Makan Time in Singapore

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Pad Mi Korat Phet - hot noodles, Korat style

The route to this recipe started with a couple of requests for a "hot"
version of pad Thai.

Unfortunately for those that asked, whilst you can add anything you like
to pad Thai -- including chilis -- the result is not authentic. It
simply isn't done (which is not to say that Thais don't load their
plates of pad Thai with prik phom and chilis in fish sauce or vinegar
according to taste)

Pad Thai is quite an elaborate dish. The style usually found in Thai
restaurants outside Thailand is particularly elaborate, being referred
to somewhat insultingly my Thai housewives as "pad Thai Krungthep" --
the implication being that rich people in the capital do it that way to
show off.

Ignoring the countryside versus capital debate, there is a local, very
simple variant of the dish, known as pad mi Korat. Made with the round
egg noodles known as sen mi, rather than the narrow rice ribbon noodles,
and with a recipe that consists of partly cooking a cup of noodles, then
stir frying them with a cup of sliced and shredded pak bung (swamp
cabbage), adding a little tamarind juice for flavor, and drizzling a
beaten egg over it to complete it.

However my wife prepares a more elaborate version of pad mi Korat, which
is also fairly hot. This version I will call pad mi Korat phet (hot stir
fried noodles in the Korat style).

Before I get into the details, I would like to make two comments.

The original of this dish is made with sen mi (Thai egg noodles), but if
you can't find them I find it works very well with a spagghetti or
similar (the little shell shapes are good).

The original uses swamp cabbage, but any greens will do. If I fancy
splashing out we make this with a mixture of broccoli and asparagus.

To simplify the dish I should point out that it is actually made using
table condiments, thus the ingredients are not as complicated as they
look. I will first include recipes for the table condiments you need. In
Thailand these would probably be on every housewife's table, but if you
don't have them you should make them about a week before you intend to
cook the dish.

We make them in vast quantities for the restaurant (in 5 gallon
containers), but for home use we use 1 pint spring top preserving jars.
These have the advantage of fitting in the door shelves of our fridge...

--
nam pla prik

Put two thirds of a cup of prik ki nu (finely sliced green birdseye or
dynamite chilis) in a 1 pint jar, and fill with fish sauce. Seal and
keep for a week before using.

--
prik dong

Put two thirds of a cup of prik ki nu daeng (finely sliced red birdeye
or dynamtie chilis) in a 1 pint jar, and fill with rice vinegar (any
white vinegar will do, as will cider vinegar, if rice vinegar is
unavailable).

--
prik siyu wan

Put two thirds of a cup of prik chi fa (sliced red or green Thai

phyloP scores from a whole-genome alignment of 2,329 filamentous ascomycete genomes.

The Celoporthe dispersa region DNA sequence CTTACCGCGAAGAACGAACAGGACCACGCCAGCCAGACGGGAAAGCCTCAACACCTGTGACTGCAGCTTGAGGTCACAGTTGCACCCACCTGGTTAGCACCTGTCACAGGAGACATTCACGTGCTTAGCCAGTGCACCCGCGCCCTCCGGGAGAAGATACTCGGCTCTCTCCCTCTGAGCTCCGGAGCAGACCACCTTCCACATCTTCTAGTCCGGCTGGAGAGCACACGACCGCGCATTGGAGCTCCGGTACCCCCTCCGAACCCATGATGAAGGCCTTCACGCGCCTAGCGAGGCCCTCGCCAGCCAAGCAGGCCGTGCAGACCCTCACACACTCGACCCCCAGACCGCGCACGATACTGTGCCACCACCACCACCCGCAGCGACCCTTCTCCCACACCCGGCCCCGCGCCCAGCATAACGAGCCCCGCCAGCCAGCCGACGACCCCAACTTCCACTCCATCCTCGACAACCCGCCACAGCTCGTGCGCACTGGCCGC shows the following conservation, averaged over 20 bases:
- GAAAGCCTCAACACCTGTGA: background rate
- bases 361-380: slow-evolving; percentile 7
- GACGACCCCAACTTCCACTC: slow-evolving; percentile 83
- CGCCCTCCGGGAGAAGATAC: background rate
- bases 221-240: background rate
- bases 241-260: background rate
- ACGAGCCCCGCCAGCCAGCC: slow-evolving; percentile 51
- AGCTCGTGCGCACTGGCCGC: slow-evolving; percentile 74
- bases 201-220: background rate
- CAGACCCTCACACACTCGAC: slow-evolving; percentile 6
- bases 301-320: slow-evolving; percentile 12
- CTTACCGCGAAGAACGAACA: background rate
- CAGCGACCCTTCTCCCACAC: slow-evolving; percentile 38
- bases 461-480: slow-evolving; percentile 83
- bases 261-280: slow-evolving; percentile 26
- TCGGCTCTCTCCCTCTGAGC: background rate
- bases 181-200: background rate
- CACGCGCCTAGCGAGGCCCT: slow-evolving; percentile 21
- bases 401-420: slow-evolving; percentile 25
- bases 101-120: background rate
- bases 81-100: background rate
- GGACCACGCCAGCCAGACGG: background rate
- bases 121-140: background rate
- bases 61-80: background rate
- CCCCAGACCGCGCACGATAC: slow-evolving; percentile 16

jalapenas) in a 1 pint jar, and fill with sweet dark soy sauce.

--
kratiem dong

Peel and slice two thirds of a cup of garlic, place it in the 1 pint
jar, add 1 teaspoon of palm sugar, and one teaspoon of salt and half a
teaspoon of MSG (optional but recomended) and topped up with rice vinegar.

--
khing ki mao

Julienne two thirds of a cup of fresh ginger (into match stick sized
pieces). Place in the 1 pint jar. Add half a cup of Mekong whiskey
(Mekong is a whiskey made from Rice. If you can't find it or prefer
something else, any spirits, even sherry, will do). Add half a cup of
rice vinegar, and fill up the jar with fish sauce.

------

Now we'll progress to the pad mi itself.

For this you will need a cup of noodles, half a cup of green veggies,
half a cup of mild peppers such as prik chi fa (Thai jalapenas). If you
want to try this but at a lower heat level, use the Thai chili called
prik yiek, or a bell pepper. You also need one large egg (preferably a
duck egg), some tamarind juice and sugar, and chillis, bai chi
(coriander leaves) and a sliced cucumber for garnish.

Method.

Place the noodles in water to soak for about 15 minutes.

Place two tablespoons of the liquor from each of the five condiments
listed above, together with two tablespoons of tamarind juice, in a
small saucepan and simmer to reduce it to half its volume. When this is
done heat a wok, and stir a teaspoon of the fish sauce from the nam pla
prik into the egg, and beat it lightly. Drain one tablespoon of the
pickle from each of the five condiments.

If you are using Italian pasta, boil it for half the normal cooking
time.

Add all the ingredients except the egg and the reduced sauce to the wok
and stir fry until the noodles are just "toothy" in texture. Add the
sauce, turn the heat to as high as possible, and when the sauce has come
to a vigorous boil, gently drizzle the egg into the mix, which will cook
it.

Serve immediately, with the listed condiments, together with sugar and
prik phom (powdered red chili), and decorate with the garnishes.

Special thanks to - Muoi Khuntilanont.